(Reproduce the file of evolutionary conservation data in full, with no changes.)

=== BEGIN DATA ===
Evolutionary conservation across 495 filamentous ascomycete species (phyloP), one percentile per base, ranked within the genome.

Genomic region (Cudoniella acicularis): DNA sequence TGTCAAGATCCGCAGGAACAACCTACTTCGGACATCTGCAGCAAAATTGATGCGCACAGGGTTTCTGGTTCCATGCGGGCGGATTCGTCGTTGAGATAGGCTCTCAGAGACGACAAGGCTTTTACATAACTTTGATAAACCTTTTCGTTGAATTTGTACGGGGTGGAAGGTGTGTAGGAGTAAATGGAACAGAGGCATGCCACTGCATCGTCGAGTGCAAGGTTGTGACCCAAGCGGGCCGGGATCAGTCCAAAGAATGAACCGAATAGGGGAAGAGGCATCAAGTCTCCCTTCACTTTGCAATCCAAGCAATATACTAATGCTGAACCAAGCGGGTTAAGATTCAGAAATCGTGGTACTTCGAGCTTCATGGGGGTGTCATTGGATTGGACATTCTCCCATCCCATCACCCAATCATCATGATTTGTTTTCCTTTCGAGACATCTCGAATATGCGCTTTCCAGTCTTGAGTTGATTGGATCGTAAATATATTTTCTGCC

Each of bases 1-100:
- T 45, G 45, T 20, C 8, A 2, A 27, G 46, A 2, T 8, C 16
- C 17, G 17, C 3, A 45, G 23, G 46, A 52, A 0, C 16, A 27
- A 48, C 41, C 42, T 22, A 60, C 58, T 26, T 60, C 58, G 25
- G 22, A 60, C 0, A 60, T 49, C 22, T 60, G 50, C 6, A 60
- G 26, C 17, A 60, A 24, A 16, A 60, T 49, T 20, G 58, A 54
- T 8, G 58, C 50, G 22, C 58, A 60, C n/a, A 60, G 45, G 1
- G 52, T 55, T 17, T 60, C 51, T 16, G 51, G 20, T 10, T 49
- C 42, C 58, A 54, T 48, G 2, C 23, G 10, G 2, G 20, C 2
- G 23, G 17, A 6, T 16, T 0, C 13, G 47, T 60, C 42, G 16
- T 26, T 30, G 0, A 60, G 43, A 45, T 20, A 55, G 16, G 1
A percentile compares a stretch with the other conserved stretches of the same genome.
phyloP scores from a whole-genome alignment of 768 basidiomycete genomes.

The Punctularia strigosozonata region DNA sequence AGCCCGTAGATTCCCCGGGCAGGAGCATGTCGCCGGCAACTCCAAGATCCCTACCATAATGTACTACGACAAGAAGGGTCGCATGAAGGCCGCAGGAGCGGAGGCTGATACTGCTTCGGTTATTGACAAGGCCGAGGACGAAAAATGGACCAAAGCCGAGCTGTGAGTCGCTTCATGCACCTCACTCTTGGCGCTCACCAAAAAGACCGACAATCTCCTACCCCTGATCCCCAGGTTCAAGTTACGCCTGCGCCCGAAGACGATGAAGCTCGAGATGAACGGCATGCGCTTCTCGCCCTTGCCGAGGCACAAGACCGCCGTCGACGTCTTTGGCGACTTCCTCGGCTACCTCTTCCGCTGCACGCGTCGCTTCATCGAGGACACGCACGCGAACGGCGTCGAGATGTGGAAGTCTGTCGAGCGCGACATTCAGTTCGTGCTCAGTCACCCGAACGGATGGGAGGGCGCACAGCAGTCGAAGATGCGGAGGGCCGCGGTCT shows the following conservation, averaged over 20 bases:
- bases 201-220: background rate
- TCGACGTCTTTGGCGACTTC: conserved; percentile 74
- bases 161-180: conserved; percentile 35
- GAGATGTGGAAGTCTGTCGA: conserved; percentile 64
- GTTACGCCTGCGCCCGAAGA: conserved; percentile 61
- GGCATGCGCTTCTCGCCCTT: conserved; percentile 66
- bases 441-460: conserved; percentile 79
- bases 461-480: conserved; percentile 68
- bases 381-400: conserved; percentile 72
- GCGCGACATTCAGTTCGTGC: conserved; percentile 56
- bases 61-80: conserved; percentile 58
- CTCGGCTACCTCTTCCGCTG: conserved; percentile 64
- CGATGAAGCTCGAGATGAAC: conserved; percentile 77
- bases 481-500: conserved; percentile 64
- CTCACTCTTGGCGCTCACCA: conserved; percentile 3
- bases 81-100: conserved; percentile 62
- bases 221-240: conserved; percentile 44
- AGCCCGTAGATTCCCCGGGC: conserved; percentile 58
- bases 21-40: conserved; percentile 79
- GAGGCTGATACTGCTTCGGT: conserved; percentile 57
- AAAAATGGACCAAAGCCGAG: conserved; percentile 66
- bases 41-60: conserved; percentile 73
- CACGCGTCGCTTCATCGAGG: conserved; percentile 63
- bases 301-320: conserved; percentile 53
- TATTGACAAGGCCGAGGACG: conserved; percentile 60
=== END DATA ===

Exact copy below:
Evolutionary conservation across 495 filamentous ascomycete species (phyloP), one percentile per base, ranked within the genome.

Genomic region (Cudoniella acicularis): DNA sequence TGTCAAGATCCGCAGGAACAACCTACTTCGGACATCTGCAGCAAAATTGATGCGCACAGGGTTTCTGGTTCCATGCGGGCGGATTCGTCGTTGAGATAGGCTCTCAGAGACGACAAGGCTTTTACATAACTTTGATAAACCTTTTCGTTGAATTTGTACGGGGTGGAAGGTGTGTAGGAGTAAATGGAACAGAGGCATGCCACTGCATCGTCGAGTGCAAGGTTGTGACCCAAGCGGGCCGGGATCAGTCCAAAGAATGAACCGAATAGGGGAAGAGGCATCAAGTCTCCCTTCACTTTGCAATCCAAGCAATATACTAATGCTGAACCAAGCGGGTTAAGATTCAGAAATCGTGGTACTTCGAGCTTCATGGGGGTGTCATTGGATTGGACATTCTCCCATCCCATCACCCAATCATCATGATTTGTTTTCCTTTCGAGACATCTCGAATATGCGCTTTCCAGTCTTGAGTTGATTGGATCGTAAATATATTTTCTGCC

Each of bases 1-100:
- T 45, G 45, T 20, C 8, A 2, A 27, G 46, A 2, T 8, C 16
- C 17, G 17, C 3, A 45, G 23, G 46, A 52, A 0, C 16, A 27
- A 48, C 41, C 42, T 22, A 60, C 58, T 26, T 60, C 58, G 25
- G 22, A 60, C 0, A 60, T 49, C 22, T 60, G 50, C 6, A 60
- G 26, C 17, A 60, A 24, A 16, A 60, T 49, T 20, G 58, A 54
- T 8, G 58, C 50, G 22, C 58, A 60, C n/a, A 60, G 45, G 1
- G 52, T 55, T 17, T 60, C 51, T 16, G 51, G 20, T 10, T 49
- C 42, C 58, A 54, T 48, G 2, C 23, G 10, G 2, G 20, C 2
- G 23, G 17, A 6, T 16, T 0, C 13, G 47, T 60, C 42, G 16
- T 26, T 30, G 0, A 60, G 43, A 45, T 20, A 55, G 16, G 1
A percentile compares a stretch with the other conserved stretches of the same genome.
phyloP scores from a whole-genome alignment of 768 basidiomycete genomes.

The Punctularia strigosozonata region DNA sequence AGCCCGTAGATTCCCCGGGCAGGAGCATGTCGCCGGCAACTCCAAGATCCCTACCATAATGTACTACGACAAGAAGGGTCGCATGAAGGCCGCAGGAGCGGAGGCTGATACTGCTTCGGTTATTGACAAGGCCGAGGACGAAAAATGGACCAAAGCCGAGCTGTGAGTCGCTTCATGCACCTCACTCTTGGCGCTCACCAAAAAGACCGACAATCTCCTACCCCTGATCCCCAGGTTCAAGTTACGCCTGCGCCCGAAGACGATGAAGCTCGAGATGAACGGCATGCGCTTCTCGCCCTTGCCGAGGCACAAGACCGCCGTCGACGTCTTTGGCGACTTCCTCGGCTACCTCTTCCGCTGCACGCGTCGCTTCATCGAGGACACGCACGCGAACGGCGTCGAGATGTGGAAGTCTGTCGAGCGCGACATTCAGTTCGTGCTCAGTCACCCGAACGGATGGGAGGGCGCACAGCAGTCGAAGATGCGGAGGGCCGCGGTCT shows the following conservation, averaged over 20 bases:
- bases 201-220: background rate
- TCGACGTCTTTGGCGACTTC: conserved; percentile 74
- bases 161-180: conserved; percentile 35
- GAGATGTGGAAGTCTGTCGA: conserved; percentile 64
- GTTACGCCTGCGCCCGAAGA: conserved; percentile 61
- GGCATGCGCTTCTCGCCCTT: conserved; percentile 66
- bases 441-460: conserved; percentile 79
- bases 461-480: conserved; percentile 68
- bases 381-400: conserved; percentile 72
- GCGCGACATTCAGTTCGTGC: conserved; percentile 56
- bases 61-80: conserved; percentile 58
- CTCGGCTACCTCTTCCGCTG: conserved; percentile 64
- CGATGAAGCTCGAGATGAAC: conserved; percentile 77
- bases 481-500: conserved; percentile 64
- CTCACTCTTGGCGCTCACCA: conserved; percentile 3
- bases 81-100: conserved; percentile 62
- bases 221-240: conserved; percentile 44
- AGCCCGTAGATTCCCCGGGC: conserved; percentile 58
- bases 21-40: conserved; percentile 79
- GAGGCTGATACTGCTTCGGT: conserved; percentile 57
- AAAAATGGACCAAAGCCGAG: conserved; percentile 66
- bases 41-60: conserved; percentile 73
- CACGCGTCGCTTCATCGAGG: conserved; percentile 63
- bases 301-320: conserved; percentile 53
- TATTGACAAGGCCGAGGACG: conserved; percentile 60